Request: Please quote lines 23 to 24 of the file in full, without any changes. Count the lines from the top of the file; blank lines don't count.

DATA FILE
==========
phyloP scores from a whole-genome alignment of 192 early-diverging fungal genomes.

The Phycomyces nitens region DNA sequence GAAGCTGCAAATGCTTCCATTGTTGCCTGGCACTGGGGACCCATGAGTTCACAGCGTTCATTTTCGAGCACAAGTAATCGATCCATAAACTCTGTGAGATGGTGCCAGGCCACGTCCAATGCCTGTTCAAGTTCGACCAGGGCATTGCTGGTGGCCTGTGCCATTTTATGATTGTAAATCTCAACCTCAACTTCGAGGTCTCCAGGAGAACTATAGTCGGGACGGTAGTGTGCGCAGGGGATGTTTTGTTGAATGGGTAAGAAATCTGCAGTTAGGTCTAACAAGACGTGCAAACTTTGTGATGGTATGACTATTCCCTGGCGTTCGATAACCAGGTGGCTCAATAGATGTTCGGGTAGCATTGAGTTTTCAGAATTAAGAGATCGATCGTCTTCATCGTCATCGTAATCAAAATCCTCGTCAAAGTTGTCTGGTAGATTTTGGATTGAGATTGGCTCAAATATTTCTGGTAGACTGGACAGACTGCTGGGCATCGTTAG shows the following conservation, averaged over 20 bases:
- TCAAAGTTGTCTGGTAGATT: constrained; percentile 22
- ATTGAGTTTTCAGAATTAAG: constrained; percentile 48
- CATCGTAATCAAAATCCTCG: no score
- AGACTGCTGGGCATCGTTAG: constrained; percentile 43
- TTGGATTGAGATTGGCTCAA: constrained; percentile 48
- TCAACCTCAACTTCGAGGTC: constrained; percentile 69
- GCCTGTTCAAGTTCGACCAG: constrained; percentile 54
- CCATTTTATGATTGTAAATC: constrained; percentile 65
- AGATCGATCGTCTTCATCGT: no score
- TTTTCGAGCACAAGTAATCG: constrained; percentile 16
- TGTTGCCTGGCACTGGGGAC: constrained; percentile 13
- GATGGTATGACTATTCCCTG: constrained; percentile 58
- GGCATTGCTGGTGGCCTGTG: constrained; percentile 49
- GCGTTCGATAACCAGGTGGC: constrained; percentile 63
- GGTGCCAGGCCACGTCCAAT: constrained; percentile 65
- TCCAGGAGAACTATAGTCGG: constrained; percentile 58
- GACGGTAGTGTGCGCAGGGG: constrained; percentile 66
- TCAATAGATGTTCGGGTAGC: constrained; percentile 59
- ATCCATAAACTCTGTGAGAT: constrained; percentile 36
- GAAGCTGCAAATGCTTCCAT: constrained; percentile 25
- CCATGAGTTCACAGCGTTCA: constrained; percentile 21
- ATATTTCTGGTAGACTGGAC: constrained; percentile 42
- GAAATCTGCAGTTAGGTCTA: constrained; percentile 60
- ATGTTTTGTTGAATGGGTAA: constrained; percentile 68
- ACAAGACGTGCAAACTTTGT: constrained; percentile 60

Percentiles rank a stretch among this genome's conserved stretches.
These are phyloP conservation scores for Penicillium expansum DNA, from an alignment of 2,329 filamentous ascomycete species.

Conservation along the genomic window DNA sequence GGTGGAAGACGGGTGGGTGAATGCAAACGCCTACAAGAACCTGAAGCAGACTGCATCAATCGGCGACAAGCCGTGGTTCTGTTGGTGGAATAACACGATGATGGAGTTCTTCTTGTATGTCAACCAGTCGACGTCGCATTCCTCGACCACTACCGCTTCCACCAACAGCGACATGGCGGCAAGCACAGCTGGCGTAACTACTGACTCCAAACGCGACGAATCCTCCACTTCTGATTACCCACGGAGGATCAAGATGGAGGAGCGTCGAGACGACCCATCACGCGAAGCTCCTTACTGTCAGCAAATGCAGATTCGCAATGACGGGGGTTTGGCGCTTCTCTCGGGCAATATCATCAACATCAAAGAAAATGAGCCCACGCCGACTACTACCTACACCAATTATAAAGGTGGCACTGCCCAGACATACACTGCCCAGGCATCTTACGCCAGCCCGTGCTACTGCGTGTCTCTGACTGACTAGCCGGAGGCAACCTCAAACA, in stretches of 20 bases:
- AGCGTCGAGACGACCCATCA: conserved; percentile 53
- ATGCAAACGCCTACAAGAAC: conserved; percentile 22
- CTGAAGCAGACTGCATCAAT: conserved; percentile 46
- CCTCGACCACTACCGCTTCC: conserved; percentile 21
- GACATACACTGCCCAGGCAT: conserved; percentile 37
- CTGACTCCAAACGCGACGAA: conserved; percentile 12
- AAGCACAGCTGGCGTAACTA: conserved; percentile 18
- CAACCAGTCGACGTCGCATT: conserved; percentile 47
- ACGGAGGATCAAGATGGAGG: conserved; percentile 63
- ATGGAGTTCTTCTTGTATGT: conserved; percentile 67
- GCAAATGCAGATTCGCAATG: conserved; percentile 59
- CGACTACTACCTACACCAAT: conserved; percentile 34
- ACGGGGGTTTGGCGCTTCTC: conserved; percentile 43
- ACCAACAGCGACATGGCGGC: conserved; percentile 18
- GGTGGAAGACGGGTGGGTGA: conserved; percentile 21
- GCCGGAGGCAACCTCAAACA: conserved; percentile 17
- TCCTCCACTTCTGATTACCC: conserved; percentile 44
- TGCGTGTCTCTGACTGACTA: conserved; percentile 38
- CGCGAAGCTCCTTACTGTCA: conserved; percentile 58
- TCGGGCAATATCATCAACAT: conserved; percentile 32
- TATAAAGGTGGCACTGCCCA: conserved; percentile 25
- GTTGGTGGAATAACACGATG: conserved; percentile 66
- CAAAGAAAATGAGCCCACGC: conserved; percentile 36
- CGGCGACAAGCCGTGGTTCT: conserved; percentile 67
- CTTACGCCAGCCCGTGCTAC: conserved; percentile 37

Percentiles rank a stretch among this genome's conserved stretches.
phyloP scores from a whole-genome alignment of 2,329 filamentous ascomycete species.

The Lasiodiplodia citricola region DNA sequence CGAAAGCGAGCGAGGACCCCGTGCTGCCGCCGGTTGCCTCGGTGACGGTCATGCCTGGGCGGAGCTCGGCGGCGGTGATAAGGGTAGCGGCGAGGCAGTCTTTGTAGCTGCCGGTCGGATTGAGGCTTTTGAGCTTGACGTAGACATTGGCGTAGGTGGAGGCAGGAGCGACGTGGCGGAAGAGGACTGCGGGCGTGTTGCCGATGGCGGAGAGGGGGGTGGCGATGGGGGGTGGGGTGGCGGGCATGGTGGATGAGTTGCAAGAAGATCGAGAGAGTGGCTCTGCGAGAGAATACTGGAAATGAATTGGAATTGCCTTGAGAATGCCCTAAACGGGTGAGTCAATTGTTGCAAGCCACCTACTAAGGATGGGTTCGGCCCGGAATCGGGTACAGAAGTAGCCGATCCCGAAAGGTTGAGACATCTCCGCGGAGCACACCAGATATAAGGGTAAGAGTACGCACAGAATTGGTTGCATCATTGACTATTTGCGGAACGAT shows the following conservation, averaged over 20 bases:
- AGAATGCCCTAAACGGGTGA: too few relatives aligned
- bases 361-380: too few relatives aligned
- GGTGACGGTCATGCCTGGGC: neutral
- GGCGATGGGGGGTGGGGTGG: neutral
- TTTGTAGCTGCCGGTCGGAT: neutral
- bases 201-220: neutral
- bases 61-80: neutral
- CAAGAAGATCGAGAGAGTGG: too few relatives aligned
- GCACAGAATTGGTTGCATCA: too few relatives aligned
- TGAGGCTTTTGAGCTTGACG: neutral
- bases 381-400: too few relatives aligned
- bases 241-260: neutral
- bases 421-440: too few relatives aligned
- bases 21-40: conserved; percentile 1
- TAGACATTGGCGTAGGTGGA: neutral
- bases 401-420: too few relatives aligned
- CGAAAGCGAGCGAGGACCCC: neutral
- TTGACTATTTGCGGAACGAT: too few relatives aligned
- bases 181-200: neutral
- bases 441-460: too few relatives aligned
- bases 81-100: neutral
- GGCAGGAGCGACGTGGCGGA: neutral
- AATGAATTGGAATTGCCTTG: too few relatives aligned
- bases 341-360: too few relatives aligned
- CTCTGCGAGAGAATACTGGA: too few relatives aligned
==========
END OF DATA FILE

- CCATGAGTTCACAGCGTTCA: constrained; percentile 21
- ATATTTCTGGTAGACTGGAC: constrained; percentile 42